The space program also gave us Gore-Tex. I likes the Gore-Tex. Then there's also the probes that have been sent out into space and the space telescopes. I'm pretty sure our knowledge of Physics has been advanced by the space program, but yeah other than that it's Teflon.
  • by Thomsen (30383) on Tuesday November 08, 2005 @05:20AM (#13977493)
    A quick search on arxiv.org for 'International Space Station' yields four papers.

    For comparison, a search for 'Hubble Space Telescope' gives over 200 papers.


    On the other hand a quick search on MedLine http://www.ncbi.nlm.nih.gov/entrez/query.fcgi [nih.gov] for "International Space Station" gives 511 papers, whereas a search for "Hubble Space Telescope" only gives 70 papers.

    The low number of papers found at arxiv.org is probably related to a selection bias from that site. In particular, medical sciences seems not to be represented. Similarly, papers related to the Hubble Space Telescope is not well represented in MedLine.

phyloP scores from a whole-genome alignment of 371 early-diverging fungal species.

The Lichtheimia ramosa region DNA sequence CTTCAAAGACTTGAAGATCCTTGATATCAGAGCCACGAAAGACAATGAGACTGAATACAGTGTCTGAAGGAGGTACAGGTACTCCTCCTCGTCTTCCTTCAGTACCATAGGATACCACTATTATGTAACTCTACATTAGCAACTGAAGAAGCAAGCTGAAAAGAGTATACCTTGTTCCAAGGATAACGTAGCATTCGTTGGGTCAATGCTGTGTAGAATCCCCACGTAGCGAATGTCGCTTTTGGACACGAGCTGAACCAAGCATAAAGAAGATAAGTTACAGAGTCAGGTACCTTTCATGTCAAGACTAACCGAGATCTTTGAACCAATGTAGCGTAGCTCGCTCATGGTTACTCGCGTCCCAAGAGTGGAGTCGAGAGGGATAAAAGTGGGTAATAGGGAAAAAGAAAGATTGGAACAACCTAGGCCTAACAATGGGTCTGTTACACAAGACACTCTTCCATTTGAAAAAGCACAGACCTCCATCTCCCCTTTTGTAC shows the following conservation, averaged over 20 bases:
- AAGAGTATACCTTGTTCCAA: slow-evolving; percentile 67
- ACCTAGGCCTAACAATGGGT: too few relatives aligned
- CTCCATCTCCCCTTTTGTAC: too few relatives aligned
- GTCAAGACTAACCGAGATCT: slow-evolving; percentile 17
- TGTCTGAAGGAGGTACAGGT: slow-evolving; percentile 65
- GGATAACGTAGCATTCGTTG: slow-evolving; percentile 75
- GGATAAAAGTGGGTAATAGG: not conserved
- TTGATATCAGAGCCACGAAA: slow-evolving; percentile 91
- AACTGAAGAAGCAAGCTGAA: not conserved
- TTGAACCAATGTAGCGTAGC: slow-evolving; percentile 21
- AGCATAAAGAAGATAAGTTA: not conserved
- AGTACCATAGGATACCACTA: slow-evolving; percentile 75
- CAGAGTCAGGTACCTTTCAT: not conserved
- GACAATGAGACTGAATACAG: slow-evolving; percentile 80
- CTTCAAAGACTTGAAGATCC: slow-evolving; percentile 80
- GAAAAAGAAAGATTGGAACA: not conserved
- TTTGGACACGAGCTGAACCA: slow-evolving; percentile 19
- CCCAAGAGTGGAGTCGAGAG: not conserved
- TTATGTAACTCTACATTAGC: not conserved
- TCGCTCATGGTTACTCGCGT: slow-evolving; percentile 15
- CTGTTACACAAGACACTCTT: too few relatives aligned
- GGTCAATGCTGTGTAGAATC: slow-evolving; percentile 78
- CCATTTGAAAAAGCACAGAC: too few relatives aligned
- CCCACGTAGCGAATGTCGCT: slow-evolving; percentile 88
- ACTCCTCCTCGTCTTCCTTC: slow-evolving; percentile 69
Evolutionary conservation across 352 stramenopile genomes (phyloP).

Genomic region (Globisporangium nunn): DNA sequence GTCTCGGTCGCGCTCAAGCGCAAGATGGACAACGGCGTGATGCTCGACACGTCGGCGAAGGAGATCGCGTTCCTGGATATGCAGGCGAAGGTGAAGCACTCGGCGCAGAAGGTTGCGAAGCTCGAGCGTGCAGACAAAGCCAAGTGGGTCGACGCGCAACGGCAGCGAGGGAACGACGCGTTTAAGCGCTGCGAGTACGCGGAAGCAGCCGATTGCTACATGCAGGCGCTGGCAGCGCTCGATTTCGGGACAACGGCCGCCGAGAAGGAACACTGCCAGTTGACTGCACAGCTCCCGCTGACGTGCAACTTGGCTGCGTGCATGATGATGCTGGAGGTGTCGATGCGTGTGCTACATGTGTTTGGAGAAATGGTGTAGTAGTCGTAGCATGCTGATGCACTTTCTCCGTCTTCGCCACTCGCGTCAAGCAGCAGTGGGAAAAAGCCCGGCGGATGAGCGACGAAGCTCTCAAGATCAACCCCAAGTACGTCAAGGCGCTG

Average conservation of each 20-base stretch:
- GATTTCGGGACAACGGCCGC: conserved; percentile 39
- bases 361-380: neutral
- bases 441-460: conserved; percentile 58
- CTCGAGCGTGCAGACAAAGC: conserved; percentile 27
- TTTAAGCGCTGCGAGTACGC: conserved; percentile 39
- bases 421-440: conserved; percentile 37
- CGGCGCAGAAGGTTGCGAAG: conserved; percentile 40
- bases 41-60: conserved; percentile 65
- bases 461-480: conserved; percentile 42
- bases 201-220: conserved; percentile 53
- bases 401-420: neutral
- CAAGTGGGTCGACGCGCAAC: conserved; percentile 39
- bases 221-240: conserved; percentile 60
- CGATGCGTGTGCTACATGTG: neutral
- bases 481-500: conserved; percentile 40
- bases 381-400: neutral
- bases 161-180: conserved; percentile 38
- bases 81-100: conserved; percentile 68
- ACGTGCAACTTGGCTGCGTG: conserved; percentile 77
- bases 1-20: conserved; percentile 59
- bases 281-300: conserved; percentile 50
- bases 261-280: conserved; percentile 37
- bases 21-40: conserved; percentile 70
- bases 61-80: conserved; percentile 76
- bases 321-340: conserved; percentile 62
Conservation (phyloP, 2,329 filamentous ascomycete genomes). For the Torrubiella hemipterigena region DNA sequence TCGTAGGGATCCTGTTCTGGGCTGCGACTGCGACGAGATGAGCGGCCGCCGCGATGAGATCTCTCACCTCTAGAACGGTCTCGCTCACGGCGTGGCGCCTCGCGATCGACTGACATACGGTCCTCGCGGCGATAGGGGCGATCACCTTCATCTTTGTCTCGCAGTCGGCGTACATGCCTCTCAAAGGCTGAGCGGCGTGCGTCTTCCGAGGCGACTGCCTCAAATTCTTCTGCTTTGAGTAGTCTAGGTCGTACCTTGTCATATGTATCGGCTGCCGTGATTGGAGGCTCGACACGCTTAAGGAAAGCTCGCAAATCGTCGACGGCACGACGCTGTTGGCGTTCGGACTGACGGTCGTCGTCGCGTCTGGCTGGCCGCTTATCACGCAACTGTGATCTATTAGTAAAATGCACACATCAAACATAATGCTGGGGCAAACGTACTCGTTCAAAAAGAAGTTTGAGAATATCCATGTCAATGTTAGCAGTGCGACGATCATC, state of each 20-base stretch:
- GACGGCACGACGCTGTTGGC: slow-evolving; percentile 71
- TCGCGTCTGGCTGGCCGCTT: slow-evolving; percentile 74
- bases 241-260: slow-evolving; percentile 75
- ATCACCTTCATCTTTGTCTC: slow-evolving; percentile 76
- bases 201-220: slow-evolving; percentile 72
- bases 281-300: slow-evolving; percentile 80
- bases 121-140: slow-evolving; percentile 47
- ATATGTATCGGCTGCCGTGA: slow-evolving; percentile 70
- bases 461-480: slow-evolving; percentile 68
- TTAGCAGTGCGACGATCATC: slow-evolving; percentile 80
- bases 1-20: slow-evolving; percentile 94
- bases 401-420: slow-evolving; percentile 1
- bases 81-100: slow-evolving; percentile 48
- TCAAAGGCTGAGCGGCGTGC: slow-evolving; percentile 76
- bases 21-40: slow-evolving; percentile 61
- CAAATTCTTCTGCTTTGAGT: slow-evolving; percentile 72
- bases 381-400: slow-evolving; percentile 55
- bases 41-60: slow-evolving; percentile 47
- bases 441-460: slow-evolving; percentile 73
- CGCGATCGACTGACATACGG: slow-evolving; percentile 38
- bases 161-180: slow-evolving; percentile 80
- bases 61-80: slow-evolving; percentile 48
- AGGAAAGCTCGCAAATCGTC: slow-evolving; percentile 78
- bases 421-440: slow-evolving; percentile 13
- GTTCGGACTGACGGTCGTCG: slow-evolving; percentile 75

• by Anonymous Coward on Tuesday November 08, 2005 @05:24AM (#13977502)
    i was not a great discocery to bring fresh fruit
    on board a ship in Columbuses times, just
    like it wasn't much of a "discovery" to bring
    lemon tress, etc ... on a ship sailing around
    the globe ...
    my guess is that the ISS has made many small
    but important "discoveries" for future
    long duration manned space flights ... but nothing
    bill board worth like "cure to cancer discovered
    on ISS" :P i mean didn't the japanese have some
    neat-o material research in zero-g with results?!
  • Re:Just imagine (Score:5, Insightful)

    by MyNameIsFred (543994) on Tuesday November 08, 2005 @05:32AM (#13977520)
    Imagine what the station could have been like if our government hadn't wasted that $300 billion dollars bombing the shit out of another nation based on lies about invisible weapons of mass destruction.